With the troika’s technical teams due to resume inspections in Athens on Tuesday, and mission chiefs due back within a week, government officials have been in back-to-back meetings in a bid to finalize Greece’s stance opposite its foreign creditors amid pressure for more budget cuts.
Prime Minister Antonis Samaras is expected to pursue a hard line in talks with envoys of Greece’s creditors – the European Commission, European Central Bank and International Monetary Fund – when they arrive, most likely on November 4. Ahead of that, ministry officials will seek to promote the progress achieved by the government in implementing some of the “prior actions” demanded by the troika in exchange for the next tranche of rescue funding, a sum of 1 billion euros.
Talks are expected to stick on the size of the fiscal gap for next year, which Greece puts at around 500 million euros and the troika puts closer to 2 billion euros.
Reliable sources told Kathimerini's Brussels correspondent Nikos Chrysoloras that Greece's lenders do not consider Greece's plans so far to produce a smaller fiscal gap credible.
Finance Minister Yannis Stournaras has insisted in statements over the past few days that the 500 million euros would be found, most likely from Greece’s social security funds. Labor Minister Yiannis Vroutsis has indicated that the revenue will be raised from a crackdown on employers evading their social security contributions.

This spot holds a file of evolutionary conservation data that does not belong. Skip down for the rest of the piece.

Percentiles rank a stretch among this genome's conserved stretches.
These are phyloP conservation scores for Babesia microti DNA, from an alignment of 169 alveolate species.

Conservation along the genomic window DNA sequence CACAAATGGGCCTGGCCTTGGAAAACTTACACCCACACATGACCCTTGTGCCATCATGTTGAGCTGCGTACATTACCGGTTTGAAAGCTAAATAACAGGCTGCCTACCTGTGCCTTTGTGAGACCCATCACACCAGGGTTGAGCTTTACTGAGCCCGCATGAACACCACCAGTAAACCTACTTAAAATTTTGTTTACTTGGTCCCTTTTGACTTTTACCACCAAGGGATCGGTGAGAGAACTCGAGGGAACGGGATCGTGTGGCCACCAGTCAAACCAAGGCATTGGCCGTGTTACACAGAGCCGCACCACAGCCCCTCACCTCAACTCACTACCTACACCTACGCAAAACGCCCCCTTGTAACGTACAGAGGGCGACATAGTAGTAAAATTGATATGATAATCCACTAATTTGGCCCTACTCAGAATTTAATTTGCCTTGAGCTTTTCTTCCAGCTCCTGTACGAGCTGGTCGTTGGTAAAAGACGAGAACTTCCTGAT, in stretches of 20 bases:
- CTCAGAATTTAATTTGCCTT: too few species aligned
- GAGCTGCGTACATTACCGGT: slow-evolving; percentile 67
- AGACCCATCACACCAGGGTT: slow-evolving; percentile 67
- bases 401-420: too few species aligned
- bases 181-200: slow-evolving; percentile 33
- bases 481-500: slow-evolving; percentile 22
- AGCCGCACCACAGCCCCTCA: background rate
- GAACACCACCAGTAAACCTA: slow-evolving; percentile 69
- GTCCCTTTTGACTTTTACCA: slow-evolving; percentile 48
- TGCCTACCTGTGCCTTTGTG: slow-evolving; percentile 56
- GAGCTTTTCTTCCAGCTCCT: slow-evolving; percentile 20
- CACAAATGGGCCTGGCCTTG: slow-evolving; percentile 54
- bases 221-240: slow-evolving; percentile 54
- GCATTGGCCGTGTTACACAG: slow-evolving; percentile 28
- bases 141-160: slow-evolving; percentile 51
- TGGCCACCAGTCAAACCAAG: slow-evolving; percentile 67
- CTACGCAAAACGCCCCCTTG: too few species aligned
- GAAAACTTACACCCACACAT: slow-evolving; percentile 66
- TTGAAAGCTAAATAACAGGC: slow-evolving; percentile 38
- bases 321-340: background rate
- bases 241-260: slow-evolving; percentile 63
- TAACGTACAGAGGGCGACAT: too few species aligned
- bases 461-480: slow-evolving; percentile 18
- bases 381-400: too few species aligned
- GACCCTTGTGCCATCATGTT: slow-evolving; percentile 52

Other points of contention in the negotiations are expected to include layoffs in the civil service. Some reports suggested that creditors expect 11,500 public sector workers to be dismissed by January out of the total of 15,000 that are supposed to go by the end of next year but Brussels sources said that this information is inaccurate and that the target remains 4,000 sackings by the end of this year and another 11,000 by the end of next year.
The fate of three state firms – EAS, ELVO and Larco – also hangs in the balance as the troika is reportedly insisting that they be liquidated rather than restructured.
It remains unclear how far the government will go to defend state firms and workers. But both Samaras and Stournaras have repeatedly insisted that the government will impose no more “horizontal cuts,” indicating further reductions to salaries and pensions.
Speaking at Monday’s annual parade in Thessaloniki, marking Greece’s resistance to the Nazis in World War II, President Karolos Papoulias underlined the inability of Greeks to take any more austerity. “The Greek people can give no more,” Papoulias said, adding that Greece’s creditors “should not think that we will succumb to blackmail.”